Review: Burnt City – Resurgence

A growing trend has been the increasing number of what can be dubbed “supergroup” metal albums, where a single songwriter gathers up as many big name guest stars as possible, and creates an event album. The trend probably started with Avantasia and Ayreon, but has seen more and more jumping on, because the bigger the roster of known names, the easier it is for a project to garner some attention.

Burnt City is one of these projects, founded by Australian guitarist Aydin Zahedi. Zahedi gathered a steady line-up featuring a Brazilian singer Gus Monsanto, keyboardist Bob Katsionis, drummer George Kollias, and bassist Mike Lepond.

Burnt City’s take is one of modern progressive power metal, the kind that does away with all the hokey qualities that lead people to call it ‘flower metal’, instead focusing on heavy guitars and chunky riffs. The music here isn’t as technical as Nevermore was, but it’s in the same spirit. In fact, the instrumentals are the best part of this album. The brain-trust that put this together known how to play, and they have a good ear for writing power metal that is at the heavier end of the spectrum. It has that typical modern sound, but it’s one that is rarely well-utilized in power metal, so it’s good to hear it done properly.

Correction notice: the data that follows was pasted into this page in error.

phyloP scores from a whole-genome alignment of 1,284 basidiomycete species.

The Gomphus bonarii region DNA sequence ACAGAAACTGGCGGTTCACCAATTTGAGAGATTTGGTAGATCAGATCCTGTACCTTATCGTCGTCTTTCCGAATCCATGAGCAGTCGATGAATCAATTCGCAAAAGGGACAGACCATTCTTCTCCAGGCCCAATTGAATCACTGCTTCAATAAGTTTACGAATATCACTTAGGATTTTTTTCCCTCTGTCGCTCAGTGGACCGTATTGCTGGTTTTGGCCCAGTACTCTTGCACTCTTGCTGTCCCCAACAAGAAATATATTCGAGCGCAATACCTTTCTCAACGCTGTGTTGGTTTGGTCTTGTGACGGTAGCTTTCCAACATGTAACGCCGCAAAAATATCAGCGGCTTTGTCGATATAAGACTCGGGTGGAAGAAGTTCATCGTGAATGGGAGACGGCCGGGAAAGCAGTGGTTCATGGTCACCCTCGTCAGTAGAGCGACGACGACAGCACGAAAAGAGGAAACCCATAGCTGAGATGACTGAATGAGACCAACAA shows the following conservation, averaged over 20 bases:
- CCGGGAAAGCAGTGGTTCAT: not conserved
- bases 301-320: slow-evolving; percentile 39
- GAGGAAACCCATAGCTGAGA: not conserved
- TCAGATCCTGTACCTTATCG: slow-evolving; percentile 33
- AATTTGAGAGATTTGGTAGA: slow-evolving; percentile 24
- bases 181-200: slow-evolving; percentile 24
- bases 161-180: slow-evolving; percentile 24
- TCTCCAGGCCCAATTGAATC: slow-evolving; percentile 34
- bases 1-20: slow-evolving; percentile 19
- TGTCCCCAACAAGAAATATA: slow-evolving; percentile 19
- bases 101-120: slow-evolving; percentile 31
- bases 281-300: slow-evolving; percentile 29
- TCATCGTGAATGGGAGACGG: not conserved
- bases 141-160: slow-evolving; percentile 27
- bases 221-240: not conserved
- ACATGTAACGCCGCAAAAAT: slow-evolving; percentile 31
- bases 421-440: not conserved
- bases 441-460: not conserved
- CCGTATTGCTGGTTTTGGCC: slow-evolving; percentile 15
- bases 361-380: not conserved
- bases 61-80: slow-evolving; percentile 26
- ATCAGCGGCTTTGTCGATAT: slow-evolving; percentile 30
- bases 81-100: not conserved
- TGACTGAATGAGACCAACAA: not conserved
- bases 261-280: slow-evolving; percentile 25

Monsanto is truly a star here; he does indeed feels as a frontman, putting his powerful voice to a maximum use. I don’t know what the creative process behind the album was, so I can’t say whether it’s a case of a single writer (Zahedi) who wasn’t well versed in how to write for different voices, or if each singer came up with their own parts and didn’t put in the effort, but the vocal parts throughout the record are simply lacking. From one track to the next, regardless of who is singing, there aren’t the hooks necessary to sell this music. The singers themselves put in fine performances, but the material is weak.

The bottom line with “Resurgence” is that it’s one of those albums that has a lot of potential. Being an early release of the year put it at risk, but it’s certainly a record that has so much to offer.

“Resurgence” is available from iTunes here.

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